Conclusion: While U.K. housing data points are rolling over, they are still more positive than in the United States. This fact combined with an increased likelihood that interest rates in the U.K. increase sooner than in the U.S., supports our long Pound, short U.S. Dollar position.
Position: Long Pound (FXB)
Below are a few charts we keep front and center to track moves in the UK housing market: the UK’s Hometrack Survey and British Bankers Association Mortgage data. In both we’ve seen a marked turn in housing since early 2010, a downward move we’d expect to continue over the intermediate term TREND due to significant oversupply issues (2004-7 period) and continued weak demand, reflected in buyer/consumer economic hesitance alongside new waves of austerity measures (higher VAT, government job and wage cuts) that should pinch the consumer and lead to tame economic growth out on the curve (see charts below).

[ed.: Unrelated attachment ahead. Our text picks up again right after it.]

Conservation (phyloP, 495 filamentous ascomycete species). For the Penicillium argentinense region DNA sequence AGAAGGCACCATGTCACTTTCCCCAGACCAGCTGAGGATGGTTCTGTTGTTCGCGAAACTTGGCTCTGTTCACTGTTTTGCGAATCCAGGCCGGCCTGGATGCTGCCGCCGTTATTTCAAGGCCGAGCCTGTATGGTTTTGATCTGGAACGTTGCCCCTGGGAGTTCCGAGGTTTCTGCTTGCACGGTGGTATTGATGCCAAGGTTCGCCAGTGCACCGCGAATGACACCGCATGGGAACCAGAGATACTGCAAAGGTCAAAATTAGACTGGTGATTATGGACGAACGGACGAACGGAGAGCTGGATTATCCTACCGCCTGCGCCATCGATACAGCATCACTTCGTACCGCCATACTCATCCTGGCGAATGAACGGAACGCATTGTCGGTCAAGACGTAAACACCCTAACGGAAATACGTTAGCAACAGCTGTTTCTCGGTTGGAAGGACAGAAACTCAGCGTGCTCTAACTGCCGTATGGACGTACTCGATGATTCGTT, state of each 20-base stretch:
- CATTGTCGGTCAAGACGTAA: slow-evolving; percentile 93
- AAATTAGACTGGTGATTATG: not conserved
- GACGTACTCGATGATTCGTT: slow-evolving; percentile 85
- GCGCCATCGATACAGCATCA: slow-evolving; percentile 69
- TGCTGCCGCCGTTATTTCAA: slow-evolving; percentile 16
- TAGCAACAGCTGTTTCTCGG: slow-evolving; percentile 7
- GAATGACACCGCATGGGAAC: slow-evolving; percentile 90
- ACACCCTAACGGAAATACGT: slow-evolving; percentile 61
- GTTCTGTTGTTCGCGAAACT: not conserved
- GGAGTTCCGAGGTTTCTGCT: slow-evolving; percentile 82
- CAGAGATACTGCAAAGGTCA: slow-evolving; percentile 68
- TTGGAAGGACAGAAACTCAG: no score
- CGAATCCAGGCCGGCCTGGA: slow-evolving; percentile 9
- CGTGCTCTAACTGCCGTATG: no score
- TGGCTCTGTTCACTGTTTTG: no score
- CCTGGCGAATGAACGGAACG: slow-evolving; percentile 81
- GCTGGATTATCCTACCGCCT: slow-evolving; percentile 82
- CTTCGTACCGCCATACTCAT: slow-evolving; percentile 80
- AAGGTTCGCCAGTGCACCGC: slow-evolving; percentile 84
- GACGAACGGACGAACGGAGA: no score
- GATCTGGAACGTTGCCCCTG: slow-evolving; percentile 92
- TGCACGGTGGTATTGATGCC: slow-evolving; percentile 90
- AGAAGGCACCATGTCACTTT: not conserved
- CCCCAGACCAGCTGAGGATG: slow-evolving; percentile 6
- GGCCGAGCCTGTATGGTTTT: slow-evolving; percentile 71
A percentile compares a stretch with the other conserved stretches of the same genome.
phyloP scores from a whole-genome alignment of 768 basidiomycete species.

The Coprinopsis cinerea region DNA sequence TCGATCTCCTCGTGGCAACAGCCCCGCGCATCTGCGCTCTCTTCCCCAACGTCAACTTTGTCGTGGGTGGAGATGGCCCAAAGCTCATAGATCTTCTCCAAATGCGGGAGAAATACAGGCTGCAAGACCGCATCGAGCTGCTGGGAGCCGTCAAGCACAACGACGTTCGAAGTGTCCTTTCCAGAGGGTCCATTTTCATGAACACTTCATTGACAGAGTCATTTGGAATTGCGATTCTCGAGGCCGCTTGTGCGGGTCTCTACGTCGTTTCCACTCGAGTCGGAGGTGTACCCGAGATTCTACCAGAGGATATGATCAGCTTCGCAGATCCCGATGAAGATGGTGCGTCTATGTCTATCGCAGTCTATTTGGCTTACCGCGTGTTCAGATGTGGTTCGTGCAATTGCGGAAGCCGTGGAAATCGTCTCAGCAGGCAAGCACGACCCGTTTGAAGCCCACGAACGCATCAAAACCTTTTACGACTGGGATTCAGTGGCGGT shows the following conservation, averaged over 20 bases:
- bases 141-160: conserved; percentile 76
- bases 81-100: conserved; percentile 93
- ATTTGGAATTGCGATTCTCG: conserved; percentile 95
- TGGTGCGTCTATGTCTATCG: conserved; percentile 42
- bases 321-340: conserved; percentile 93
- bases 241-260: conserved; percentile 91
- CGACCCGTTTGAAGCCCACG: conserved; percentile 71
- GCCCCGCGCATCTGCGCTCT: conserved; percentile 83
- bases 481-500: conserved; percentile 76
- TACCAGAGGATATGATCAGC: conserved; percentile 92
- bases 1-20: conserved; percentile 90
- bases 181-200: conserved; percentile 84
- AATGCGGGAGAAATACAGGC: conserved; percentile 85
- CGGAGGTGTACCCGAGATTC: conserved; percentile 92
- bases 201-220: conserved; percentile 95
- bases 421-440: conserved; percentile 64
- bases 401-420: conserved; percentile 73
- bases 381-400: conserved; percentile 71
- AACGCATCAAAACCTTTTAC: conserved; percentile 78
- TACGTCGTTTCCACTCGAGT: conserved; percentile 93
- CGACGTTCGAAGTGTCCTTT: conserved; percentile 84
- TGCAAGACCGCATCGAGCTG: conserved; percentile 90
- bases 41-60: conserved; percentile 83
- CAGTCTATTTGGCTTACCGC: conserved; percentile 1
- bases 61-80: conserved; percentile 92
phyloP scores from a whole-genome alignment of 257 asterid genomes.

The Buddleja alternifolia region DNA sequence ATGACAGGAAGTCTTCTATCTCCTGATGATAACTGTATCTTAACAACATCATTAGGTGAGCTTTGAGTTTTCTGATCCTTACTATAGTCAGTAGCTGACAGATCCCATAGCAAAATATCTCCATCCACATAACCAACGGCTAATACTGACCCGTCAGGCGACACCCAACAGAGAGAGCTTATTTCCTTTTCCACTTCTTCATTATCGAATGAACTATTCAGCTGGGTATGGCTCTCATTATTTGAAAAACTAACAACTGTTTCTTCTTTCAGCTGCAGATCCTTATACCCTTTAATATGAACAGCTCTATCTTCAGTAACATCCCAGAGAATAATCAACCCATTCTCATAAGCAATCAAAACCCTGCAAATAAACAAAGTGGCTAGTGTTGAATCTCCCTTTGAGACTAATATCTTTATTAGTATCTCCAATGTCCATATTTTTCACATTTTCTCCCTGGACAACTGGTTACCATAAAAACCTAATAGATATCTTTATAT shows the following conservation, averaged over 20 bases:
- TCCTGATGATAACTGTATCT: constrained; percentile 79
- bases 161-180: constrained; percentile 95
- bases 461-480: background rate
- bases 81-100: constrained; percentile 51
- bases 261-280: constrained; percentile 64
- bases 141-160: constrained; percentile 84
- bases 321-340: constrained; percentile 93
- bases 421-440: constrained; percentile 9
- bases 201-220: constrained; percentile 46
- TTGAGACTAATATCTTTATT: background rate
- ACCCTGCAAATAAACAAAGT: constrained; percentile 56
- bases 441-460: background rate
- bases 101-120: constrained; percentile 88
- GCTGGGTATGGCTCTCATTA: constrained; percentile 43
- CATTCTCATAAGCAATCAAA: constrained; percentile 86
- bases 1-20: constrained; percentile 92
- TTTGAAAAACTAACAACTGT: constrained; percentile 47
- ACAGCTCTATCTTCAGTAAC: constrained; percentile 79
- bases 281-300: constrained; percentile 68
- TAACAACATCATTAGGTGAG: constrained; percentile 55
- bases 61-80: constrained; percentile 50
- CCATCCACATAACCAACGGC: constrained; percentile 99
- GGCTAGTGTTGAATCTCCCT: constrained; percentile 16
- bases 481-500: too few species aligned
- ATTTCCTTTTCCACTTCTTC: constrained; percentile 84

In context, we believe that the weakness in the US’s housing market could be a far greater driver in capital and currency market moves over the next 3 months (both locally and globally). To be clear, our bullish call on the Pound via the etf FXB in the Hedgeye Portfolio is a relative one based on our conviction for weakness in the USD over the intermediate term TREND. As a point to note, we’re still seeing inflation signals in the UK, which may also be fueling the move in the GBP-USD, which is up +2.75% in the last month and +6.04% in the last three months. CPI in the UK has held above the 3% level (year-over-year) each month in 2010, while US CPI has trended lower this year, currently at 1.1% in August Y/Y.
Increased inflation in the United Kingdom is likely to lead to rates moving higher sooner than in the United States where the primary concern from Federal Reserve officials remains deflation. Further, an increase in interest rates in the United Kingdom will continue to support an appreciation in the Pound versus the U.S. dollar.
Our TREND level of support for the FTSE is 5,260. Our TRADE and TREND levels of support for the GBP-USD are $1.55 and $1.52, respectively (see chart below).